The report, which was sent to President Donald Trump, said Conway had broken the rules by “disparaging Democratic presidential candidates while speaking in her official capacity during television interviews and on social media.”
(The Hatch Act bars federal employees from engaging in partisan politics while serving in their official roles.)
Conway’s violations centered around two television appearances during the run-up to the Alabama Senate special election in 2018. On November 20, in an appearance on “Fox and Friends,” Conway said this about Democrat Doug Jones:
“Doug Jones in Alabama, folks, don’t be fooled. He will be a vote against tax cuts. He is weak on crime. Weak on borders. He is strong on raising your taxes. He is terrible for property owners. Doug Jones is a doctrinaire liberal, which is why he is not saying anything and why the media are trying to boost him.”
Weeks later, Conway was at it again — defending Republican Roy Moore during an appearance on CNN’s “New Day” from allegations that he had behaved inappropriately around several women. In that interview, Conway also addressed those who said she was being too political.
“Anytime I express a feeling about a candidate, people who want to make themselves relevant get air time and Twitter time, so I won’t go there,” she said. Chris Cuomo, one of the “New Day” anchors, warned Conway that she needed to “be careful about the Hatch Act.”
She didn’t seem to heed that advice. Which may not matter all that much, honestly.
Here’s why: Although the Office of Special Counsel is an independent federal agency overseen by a Trump appointee, it has zero enforcement power. (The OSC is different than the special counsel’s office, which sits under the Justice Department.) The OSC can make recommendations — like that Conway should be terminated — but it can’t make that firing happen. And there’s roughly a 0% chance Trump or his White House will do that. (White House spokesman Steven Groves called the OSC opinion “deeply flawed.”)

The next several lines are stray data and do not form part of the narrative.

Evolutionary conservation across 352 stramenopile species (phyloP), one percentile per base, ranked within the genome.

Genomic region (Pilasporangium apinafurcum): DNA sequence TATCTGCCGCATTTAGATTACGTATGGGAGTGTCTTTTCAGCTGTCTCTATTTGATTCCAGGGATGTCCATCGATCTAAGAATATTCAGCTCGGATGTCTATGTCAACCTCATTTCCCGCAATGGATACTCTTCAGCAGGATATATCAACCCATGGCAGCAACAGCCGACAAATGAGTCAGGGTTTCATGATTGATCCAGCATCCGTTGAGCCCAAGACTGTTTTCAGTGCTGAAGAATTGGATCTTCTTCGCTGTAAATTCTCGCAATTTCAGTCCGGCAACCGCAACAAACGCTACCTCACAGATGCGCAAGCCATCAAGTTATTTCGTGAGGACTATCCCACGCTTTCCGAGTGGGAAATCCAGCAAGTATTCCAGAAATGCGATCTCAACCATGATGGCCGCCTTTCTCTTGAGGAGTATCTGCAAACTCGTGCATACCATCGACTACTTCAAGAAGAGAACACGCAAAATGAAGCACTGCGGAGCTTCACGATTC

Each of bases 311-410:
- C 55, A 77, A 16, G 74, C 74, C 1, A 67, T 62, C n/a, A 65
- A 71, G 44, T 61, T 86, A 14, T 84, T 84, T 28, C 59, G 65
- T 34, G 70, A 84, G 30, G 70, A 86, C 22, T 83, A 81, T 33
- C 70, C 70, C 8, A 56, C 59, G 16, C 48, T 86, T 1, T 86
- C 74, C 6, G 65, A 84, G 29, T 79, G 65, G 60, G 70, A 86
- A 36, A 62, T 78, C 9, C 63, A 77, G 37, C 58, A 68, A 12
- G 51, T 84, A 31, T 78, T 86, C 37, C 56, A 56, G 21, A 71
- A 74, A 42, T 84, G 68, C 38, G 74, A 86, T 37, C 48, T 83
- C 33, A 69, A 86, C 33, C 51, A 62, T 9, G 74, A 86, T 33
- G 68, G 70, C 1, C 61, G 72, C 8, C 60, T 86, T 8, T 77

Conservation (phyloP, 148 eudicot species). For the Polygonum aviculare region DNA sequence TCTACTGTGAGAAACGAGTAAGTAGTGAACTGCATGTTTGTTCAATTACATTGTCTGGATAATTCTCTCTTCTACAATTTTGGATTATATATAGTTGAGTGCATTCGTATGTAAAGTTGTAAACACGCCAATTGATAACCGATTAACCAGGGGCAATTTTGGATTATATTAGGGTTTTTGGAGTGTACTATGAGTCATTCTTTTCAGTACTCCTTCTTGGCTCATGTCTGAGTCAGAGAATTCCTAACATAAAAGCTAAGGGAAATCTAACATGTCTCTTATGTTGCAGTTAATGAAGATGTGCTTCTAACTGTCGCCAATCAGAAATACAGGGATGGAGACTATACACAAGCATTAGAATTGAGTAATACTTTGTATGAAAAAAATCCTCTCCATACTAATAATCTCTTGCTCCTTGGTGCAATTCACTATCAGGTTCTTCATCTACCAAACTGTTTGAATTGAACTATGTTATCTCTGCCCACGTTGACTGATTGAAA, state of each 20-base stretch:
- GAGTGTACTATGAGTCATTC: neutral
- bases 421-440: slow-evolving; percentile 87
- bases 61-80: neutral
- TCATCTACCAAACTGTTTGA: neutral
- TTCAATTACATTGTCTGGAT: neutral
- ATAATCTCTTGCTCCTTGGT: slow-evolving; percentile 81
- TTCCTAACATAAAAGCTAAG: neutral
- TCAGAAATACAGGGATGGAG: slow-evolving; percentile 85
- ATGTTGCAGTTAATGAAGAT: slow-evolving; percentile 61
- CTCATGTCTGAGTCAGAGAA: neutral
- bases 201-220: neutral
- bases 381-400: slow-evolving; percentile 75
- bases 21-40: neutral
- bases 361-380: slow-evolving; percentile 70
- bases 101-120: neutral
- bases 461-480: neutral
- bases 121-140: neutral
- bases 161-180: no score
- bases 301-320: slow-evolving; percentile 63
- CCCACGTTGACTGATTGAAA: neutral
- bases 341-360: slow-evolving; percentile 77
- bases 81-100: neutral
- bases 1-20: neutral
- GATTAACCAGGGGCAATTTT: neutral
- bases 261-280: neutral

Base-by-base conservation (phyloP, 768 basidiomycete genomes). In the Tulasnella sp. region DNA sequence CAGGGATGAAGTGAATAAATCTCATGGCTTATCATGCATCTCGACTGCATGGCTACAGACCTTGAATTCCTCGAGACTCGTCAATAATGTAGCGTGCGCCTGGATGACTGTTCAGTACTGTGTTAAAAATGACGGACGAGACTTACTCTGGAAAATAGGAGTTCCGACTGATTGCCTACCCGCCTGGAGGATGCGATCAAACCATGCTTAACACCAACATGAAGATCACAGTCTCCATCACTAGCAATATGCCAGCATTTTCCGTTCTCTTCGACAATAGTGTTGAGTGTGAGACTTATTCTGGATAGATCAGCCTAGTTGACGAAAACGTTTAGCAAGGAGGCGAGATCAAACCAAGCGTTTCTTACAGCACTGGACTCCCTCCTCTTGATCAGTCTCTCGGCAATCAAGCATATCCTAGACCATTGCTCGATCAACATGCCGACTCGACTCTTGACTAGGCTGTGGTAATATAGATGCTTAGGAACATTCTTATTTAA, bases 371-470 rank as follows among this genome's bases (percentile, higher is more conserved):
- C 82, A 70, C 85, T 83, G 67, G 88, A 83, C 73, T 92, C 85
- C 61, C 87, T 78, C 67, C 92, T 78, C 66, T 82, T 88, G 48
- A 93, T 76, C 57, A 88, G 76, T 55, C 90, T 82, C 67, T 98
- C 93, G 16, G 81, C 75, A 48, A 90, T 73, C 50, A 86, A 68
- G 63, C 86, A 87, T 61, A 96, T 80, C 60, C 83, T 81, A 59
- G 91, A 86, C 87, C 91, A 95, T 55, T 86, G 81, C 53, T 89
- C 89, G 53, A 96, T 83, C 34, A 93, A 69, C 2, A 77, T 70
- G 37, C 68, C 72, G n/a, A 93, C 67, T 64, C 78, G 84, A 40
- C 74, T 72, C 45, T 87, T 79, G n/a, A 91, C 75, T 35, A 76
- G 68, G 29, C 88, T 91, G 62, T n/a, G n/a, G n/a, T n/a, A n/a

But just because Conway isn’t going anywhere doesn’t mean this ruling from the Office of Special Counsel isn’t revealing. Because it is. It’s a window into how all lines are blurred in Trump’s White House and how political calculation drives all the decisions that get made.
Let’s start with that second part first. To be clear: The Trump White House isn’t the first one to have political people — like Conway, a former pollster and his winning 2016 campaign manager — in it. Barack Obama had David Axelrod and David Plouffe — two leading campaign officials — in his administration. George W. Bush installed Karl Rove, his personal political Svengali, in the White House. And on and on it goes.
What’s different about Trump — and Conway — is that this is a President who has been running for a second term, openly and actively, since almost the second he was sworn in as president. (On the day Trump was inaugurated, he formed his 2020 reelection campaign.) Through March 2019, Trump had already raised $97 million for his 2020 race. He is expected to formally kick off his 2020 bid next week in Florida. And on and on it goes.
In short: Most presidents are political. They just have done their best to start the political part of the job as late as possible in their first term. Trump has always seemed to relish the purely political parts of the job, and so started doing them sooner than any president in modern history. That sets a tone for those who work for him — including Conway.
And that traditional separation of politics and official government work has been further blurred by the fact that Trump has destroyed all lines of “how things work” in official Washington since arriving here in early 2017. He has scolded the Justice Department openly for not investigating what he thinks should be investigated. He has asked the White House counsel to say publicly that Trump never instructed him to fire special counsel Robert Mueller. He has declared a national emergency at the border to get money to build a border wall that he was unable to secure through the normal legislative process.
Over and over and over again Trump has snapped the rules that political Washington holds so dear. Conway thumbing her nose at the Hatch Act is all of a piece with that broader theory that the old rules of Washington don’t mean anything in the new Trump order.
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